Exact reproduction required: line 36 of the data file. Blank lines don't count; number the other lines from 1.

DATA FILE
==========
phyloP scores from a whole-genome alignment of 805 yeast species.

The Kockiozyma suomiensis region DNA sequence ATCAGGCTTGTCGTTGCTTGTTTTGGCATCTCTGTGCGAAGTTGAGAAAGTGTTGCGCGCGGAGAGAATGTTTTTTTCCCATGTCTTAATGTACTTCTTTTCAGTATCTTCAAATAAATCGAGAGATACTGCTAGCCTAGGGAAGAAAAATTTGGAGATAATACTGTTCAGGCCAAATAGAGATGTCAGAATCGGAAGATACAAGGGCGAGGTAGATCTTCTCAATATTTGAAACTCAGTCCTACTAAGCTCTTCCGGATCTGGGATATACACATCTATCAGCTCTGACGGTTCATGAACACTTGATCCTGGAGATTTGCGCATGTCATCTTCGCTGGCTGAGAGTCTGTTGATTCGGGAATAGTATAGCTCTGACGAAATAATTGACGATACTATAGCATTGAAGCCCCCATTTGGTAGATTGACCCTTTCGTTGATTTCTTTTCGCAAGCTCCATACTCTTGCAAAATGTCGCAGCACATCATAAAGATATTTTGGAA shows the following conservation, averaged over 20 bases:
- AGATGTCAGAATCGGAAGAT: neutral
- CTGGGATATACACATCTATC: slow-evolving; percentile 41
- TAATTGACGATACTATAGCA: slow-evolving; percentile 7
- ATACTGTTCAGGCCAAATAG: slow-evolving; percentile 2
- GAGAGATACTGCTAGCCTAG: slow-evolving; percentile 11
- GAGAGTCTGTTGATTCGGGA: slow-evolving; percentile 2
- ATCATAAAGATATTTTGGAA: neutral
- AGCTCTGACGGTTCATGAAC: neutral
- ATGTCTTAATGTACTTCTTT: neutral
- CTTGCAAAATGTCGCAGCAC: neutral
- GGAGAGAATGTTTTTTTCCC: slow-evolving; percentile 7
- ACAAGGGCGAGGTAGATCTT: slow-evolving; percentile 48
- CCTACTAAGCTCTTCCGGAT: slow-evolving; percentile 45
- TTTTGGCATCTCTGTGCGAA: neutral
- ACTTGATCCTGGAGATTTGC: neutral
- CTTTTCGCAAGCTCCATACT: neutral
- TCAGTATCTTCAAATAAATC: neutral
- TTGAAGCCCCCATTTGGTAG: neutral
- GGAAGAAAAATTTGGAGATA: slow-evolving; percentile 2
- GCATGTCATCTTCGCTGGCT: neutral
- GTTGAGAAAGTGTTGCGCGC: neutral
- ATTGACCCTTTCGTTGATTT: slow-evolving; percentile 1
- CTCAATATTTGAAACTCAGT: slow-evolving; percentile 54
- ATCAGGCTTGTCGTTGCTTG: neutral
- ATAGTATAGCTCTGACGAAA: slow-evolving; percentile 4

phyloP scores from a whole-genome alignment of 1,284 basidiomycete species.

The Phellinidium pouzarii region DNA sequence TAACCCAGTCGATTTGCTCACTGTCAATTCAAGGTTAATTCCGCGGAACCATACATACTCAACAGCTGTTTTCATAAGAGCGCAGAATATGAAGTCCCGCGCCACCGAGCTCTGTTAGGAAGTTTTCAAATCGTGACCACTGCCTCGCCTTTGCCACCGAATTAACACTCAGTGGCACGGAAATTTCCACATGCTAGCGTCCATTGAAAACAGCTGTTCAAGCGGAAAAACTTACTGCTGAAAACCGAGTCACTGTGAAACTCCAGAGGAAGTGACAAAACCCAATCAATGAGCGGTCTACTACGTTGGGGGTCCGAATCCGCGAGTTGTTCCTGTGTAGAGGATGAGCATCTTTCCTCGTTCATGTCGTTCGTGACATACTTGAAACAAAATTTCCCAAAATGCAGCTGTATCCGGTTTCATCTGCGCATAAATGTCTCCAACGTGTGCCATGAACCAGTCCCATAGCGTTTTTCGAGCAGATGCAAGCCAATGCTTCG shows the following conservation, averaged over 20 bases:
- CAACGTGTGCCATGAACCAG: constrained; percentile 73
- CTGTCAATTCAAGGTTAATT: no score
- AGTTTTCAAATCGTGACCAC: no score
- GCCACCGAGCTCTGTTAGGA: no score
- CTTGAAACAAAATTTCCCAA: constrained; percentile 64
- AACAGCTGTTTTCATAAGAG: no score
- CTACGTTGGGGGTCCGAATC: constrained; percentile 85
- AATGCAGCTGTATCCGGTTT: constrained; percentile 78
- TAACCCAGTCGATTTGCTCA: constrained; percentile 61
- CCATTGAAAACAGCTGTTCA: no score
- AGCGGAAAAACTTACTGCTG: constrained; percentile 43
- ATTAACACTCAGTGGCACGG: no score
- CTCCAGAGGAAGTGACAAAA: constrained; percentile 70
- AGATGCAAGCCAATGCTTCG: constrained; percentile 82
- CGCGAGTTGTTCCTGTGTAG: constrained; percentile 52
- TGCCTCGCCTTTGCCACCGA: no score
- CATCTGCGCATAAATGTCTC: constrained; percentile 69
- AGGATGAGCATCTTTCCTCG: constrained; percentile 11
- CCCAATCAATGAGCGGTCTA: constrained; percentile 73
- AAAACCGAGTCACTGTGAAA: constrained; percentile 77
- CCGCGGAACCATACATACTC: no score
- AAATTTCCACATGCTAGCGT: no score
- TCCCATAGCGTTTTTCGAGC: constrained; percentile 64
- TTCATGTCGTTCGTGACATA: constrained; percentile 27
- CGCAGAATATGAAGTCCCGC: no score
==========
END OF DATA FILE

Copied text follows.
- CTACGTTGGGGGTCCGAATC: constrained; percentile 85